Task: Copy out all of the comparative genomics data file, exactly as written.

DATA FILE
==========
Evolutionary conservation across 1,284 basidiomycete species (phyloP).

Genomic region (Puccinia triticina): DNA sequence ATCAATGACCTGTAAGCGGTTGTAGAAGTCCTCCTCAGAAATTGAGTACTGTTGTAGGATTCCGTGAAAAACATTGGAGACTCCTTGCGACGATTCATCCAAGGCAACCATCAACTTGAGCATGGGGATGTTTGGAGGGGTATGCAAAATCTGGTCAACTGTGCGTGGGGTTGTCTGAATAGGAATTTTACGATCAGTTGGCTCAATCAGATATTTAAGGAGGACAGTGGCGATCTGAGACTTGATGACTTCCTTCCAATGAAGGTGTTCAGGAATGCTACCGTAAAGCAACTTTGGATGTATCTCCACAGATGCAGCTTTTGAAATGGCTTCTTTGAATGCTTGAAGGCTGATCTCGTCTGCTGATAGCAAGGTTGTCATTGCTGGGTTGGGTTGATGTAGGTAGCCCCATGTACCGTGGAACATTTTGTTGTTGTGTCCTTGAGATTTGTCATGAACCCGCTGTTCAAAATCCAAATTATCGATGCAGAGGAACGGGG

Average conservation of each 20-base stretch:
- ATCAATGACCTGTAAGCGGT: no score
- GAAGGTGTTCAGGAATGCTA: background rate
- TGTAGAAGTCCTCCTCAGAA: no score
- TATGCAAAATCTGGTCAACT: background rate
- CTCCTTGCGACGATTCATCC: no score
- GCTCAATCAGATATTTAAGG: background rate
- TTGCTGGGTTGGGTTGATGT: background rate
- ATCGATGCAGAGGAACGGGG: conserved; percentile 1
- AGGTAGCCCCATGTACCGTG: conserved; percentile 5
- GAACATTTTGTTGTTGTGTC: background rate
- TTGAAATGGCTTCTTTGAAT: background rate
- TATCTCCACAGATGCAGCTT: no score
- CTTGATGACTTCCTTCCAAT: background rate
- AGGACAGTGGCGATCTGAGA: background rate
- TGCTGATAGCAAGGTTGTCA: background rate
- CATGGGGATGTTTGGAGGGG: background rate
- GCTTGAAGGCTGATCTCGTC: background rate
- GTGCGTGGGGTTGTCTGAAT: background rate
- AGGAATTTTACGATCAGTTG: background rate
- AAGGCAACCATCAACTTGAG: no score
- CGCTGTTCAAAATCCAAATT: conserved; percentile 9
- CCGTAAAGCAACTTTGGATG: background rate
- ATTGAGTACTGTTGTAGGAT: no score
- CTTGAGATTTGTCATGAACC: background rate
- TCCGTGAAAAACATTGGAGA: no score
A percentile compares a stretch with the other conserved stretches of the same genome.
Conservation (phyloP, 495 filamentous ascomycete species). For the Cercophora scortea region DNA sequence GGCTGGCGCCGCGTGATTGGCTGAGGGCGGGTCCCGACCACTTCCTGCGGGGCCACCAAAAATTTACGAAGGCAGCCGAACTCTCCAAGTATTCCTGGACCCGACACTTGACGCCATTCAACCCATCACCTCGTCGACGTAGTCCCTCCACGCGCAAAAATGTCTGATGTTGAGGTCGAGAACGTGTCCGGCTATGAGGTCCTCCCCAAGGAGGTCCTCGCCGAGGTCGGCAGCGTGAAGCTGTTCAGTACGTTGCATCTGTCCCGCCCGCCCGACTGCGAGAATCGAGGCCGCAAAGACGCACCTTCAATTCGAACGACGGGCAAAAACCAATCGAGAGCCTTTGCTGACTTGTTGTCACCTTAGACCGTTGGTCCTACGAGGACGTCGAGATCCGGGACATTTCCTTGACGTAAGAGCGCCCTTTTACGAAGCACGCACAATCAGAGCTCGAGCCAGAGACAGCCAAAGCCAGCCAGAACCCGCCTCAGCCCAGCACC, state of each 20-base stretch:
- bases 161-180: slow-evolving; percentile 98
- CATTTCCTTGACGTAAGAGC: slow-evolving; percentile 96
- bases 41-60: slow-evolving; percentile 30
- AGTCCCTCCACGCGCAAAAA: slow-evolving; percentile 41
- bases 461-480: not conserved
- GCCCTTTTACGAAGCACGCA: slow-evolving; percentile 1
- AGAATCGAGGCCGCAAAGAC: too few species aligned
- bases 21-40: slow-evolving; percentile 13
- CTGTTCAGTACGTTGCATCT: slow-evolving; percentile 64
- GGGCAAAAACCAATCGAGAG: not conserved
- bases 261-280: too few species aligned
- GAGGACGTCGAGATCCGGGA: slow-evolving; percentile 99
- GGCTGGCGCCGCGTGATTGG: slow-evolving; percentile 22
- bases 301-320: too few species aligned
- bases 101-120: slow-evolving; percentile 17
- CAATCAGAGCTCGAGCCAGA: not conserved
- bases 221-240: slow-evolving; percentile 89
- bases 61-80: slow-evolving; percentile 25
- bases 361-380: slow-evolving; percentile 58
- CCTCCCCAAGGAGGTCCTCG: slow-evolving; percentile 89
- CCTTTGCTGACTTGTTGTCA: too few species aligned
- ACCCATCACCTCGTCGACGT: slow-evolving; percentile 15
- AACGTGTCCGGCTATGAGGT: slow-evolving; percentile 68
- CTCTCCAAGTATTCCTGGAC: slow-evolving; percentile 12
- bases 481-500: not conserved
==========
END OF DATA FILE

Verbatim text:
Evolutionary conservation across 1,284 basidiomycete species (phyloP).

Genomic region (Puccinia triticina): DNA sequence ATCAATGACCTGTAAGCGGTTGTAGAAGTCCTCCTCAGAAATTGAGTACTGTTGTAGGATTCCGTGAAAAACATTGGAGACTCCTTGCGACGATTCATCCAAGGCAACCATCAACTTGAGCATGGGGATGTTTGGAGGGGTATGCAAAATCTGGTCAACTGTGCGTGGGGTTGTCTGAATAGGAATTTTACGATCAGTTGGCTCAATCAGATATTTAAGGAGGACAGTGGCGATCTGAGACTTGATGACTTCCTTCCAATGAAGGTGTTCAGGAATGCTACCGTAAAGCAACTTTGGATGTATCTCCACAGATGCAGCTTTTGAAATGGCTTCTTTGAATGCTTGAAGGCTGATCTCGTCTGCTGATAGCAAGGTTGTCATTGCTGGGTTGGGTTGATGTAGGTAGCCCCATGTACCGTGGAACATTTTGTTGTTGTGTCCTTGAGATTTGTCATGAACCCGCTGTTCAAAATCCAAATTATCGATGCAGAGGAACGGGG

Average conservation of each 20-base stretch:
- ATCAATGACCTGTAAGCGGT: no score
- GAAGGTGTTCAGGAATGCTA: background rate
- TGTAGAAGTCCTCCTCAGAA: no score
- TATGCAAAATCTGGTCAACT: background rate
- CTCCTTGCGACGATTCATCC: no score
- GCTCAATCAGATATTTAAGG: background rate
- TTGCTGGGTTGGGTTGATGT: background rate
- ATCGATGCAGAGGAACGGGG: conserved; percentile 1
- AGGTAGCCCCATGTACCGTG: conserved; percentile 5
- GAACATTTTGTTGTTGTGTC: background rate
- TTGAAATGGCTTCTTTGAAT: background rate
- TATCTCCACAGATGCAGCTT: no score
- CTTGATGACTTCCTTCCAAT: background rate
- AGGACAGTGGCGATCTGAGA: background rate
- TGCTGATAGCAAGGTTGTCA: background rate
- CATGGGGATGTTTGGAGGGG: background rate
- GCTTGAAGGCTGATCTCGTC: background rate
- GTGCGTGGGGTTGTCTGAAT: background rate
- AGGAATTTTACGATCAGTTG: background rate
- AAGGCAACCATCAACTTGAG: no score
- CGCTGTTCAAAATCCAAATT: conserved; percentile 9
- CCGTAAAGCAACTTTGGATG: background rate
- ATTGAGTACTGTTGTAGGAT: no score
- CTTGAGATTTGTCATGAACC: background rate
- TCCGTGAAAAACATTGGAGA: no score
A percentile compares a stretch with the other conserved stretches of the same genome.
Conservation (phyloP, 495 filamentous ascomycete species). For the Cercophora scortea region DNA sequence GGCTGGCGCCGCGTGATTGGCTGAGGGCGGGTCCCGACCACTTCCTGCGGGGCCACCAAAAATTTACGAAGGCAGCCGAACTCTCCAAGTATTCCTGGACCCGACACTTGACGCCATTCAACCCATCACCTCGTCGACGTAGTCCCTCCACGCGCAAAAATGTCTGATGTTGAGGTCGAGAACGTGTCCGGCTATGAGGTCCTCCCCAAGGAGGTCCTCGCCGAGGTCGGCAGCGTGAAGCTGTTCAGTACGTTGCATCTGTCCCGCCCGCCCGACTGCGAGAATCGAGGCCGCAAAGACGCACCTTCAATTCGAACGACGGGCAAAAACCAATCGAGAGCCTTTGCTGACTTGTTGTCACCTTAGACCGTTGGTCCTACGAGGACGTCGAGATCCGGGACATTTCCTTGACGTAAGAGCGCCCTTTTACGAAGCACGCACAATCAGAGCTCGAGCCAGAGACAGCCAAAGCCAGCCAGAACCCGCCTCAGCCCAGCACC, state of each 20-base stretch:
- bases 161-180: slow-evolving; percentile 98
- CATTTCCTTGACGTAAGAGC: slow-evolving; percentile 96
- bases 41-60: slow-evolving; percentile 30
- AGTCCCTCCACGCGCAAAAA: slow-evolving; percentile 41
- bases 461-480: not conserved
- GCCCTTTTACGAAGCACGCA: slow-evolving; percentile 1
- AGAATCGAGGCCGCAAAGAC: too few species aligned
- bases 21-40: slow-evolving; percentile 13
- CTGTTCAGTACGTTGCATCT: slow-evolving; percentile 64
- GGGCAAAAACCAATCGAGAG: not conserved
- bases 261-280: too few species aligned
- GAGGACGTCGAGATCCGGGA: slow-evolving; percentile 99
- GGCTGGCGCCGCGTGATTGG: slow-evolving; percentile 22
- bases 301-320: too few species aligned
- bases 101-120: slow-evolving; percentile 17
- CAATCAGAGCTCGAGCCAGA: not conserved
- bases 221-240: slow-evolving; percentile 89
- bases 61-80: slow-evolving; percentile 25
- bases 361-380: slow-evolving; percentile 58
- CCTCCCCAAGGAGGTCCTCG: slow-evolving; percentile 89
- CCTTTGCTGACTTGTTGTCA: too few species aligned
- ACCCATCACCTCGTCGACGT: slow-evolving; percentile 15
- AACGTGTCCGGCTATGAGGT: slow-evolving; percentile 68
- CTCTCCAAGTATTCCTGGAC: slow-evolving; percentile 12
- bases 481-500: not conserved